When your baby begins to show interest in feeding herself, you may not be able to tell the difference between eating and creative play. To allow for your baby’s independent efforts and also get her fed, try using two spoons—one for her to play with and one for you to feed her with. Encourage your baby to feed herself and to try new things but allow her to develop at her own rate. Some days she will feel less ambitious than others and will want you to feed her.
Some babies by nature are simply more finicky about food. This can be frustrating, but it is important to recognize and accept. If your baby wants only to eat four or five different foods and rejects all others, supply what she likes. Eating should not be an arena for confrontation. If you give her  the message that what she likes is alright with you, you will sidestep battles about food that might otherwise last for years. Continue to introduce and offer new foods and encourage new tastes, but don’t force the issue. Her tastes will broaden naturally with time.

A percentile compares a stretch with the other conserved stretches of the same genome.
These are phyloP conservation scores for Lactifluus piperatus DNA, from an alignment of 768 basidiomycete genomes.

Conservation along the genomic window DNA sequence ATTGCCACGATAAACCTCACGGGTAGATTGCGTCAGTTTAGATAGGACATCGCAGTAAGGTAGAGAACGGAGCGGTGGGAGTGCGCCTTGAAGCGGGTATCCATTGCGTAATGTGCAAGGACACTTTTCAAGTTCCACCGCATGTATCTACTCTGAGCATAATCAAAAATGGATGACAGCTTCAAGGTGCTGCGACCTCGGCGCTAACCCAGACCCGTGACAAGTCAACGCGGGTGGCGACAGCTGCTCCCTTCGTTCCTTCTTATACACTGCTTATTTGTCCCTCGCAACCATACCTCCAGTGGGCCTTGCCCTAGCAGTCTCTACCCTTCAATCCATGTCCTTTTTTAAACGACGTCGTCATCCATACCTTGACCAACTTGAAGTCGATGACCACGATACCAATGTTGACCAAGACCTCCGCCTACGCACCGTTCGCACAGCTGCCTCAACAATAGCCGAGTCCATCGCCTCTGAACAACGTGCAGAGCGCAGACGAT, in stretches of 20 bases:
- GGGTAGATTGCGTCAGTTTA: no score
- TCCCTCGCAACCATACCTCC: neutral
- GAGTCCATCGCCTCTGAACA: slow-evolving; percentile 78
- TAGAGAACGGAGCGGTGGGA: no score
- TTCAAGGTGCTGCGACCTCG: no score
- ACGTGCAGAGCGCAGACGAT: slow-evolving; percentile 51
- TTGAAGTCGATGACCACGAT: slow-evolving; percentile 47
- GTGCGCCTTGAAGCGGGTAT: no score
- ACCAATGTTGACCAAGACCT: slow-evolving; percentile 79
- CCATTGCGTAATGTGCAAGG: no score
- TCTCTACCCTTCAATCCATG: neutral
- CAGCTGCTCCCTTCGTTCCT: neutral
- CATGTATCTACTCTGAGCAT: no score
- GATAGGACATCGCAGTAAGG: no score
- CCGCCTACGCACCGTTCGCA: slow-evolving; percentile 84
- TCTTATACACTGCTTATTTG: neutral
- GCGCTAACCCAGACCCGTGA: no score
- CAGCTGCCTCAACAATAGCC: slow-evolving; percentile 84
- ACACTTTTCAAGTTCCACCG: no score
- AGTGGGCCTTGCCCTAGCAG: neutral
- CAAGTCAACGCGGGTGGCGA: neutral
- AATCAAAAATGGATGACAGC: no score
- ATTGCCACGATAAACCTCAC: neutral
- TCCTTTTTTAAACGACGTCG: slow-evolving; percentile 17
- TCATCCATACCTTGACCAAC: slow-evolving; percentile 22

People usually think of a balanced diet in terms of a single meal. With babies and young children eating habits are so erratic that this balance usually occurs only over the course of a week or even up to a month. If your baby only wants to eat applesauce and cereal for three days in a row, and then switches to carrots and Cheerios for two days and then will only eat yogurt and macaroni for the next two, any given day seems unbalanced. But judged as a whole, over a longer period of weeks, her intake has been fairly well balanced.

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Comments

  1. Blaire
    October 15th, 2009 | 11:13 am

    I remember reading this portion of A Mothers Circle when I started feeding my now 5 year old solid foods. So so SO helpful – as was everything I learned from the book!!

  2. kcf
    October 16th, 2009 | 1:01 pm

    I remember this sound advice, too! Also, I found the book, Mommy Made and Daddy, Too: Home Cooking for a Healthy Baby & Toddler, invaluable. Even if you decide to not make your babies’ food (and, really, it couldn’t be easier), it has a wonderful approach to introducing a variety of foods safely. I swore by this book for both my kids who have and had great palates.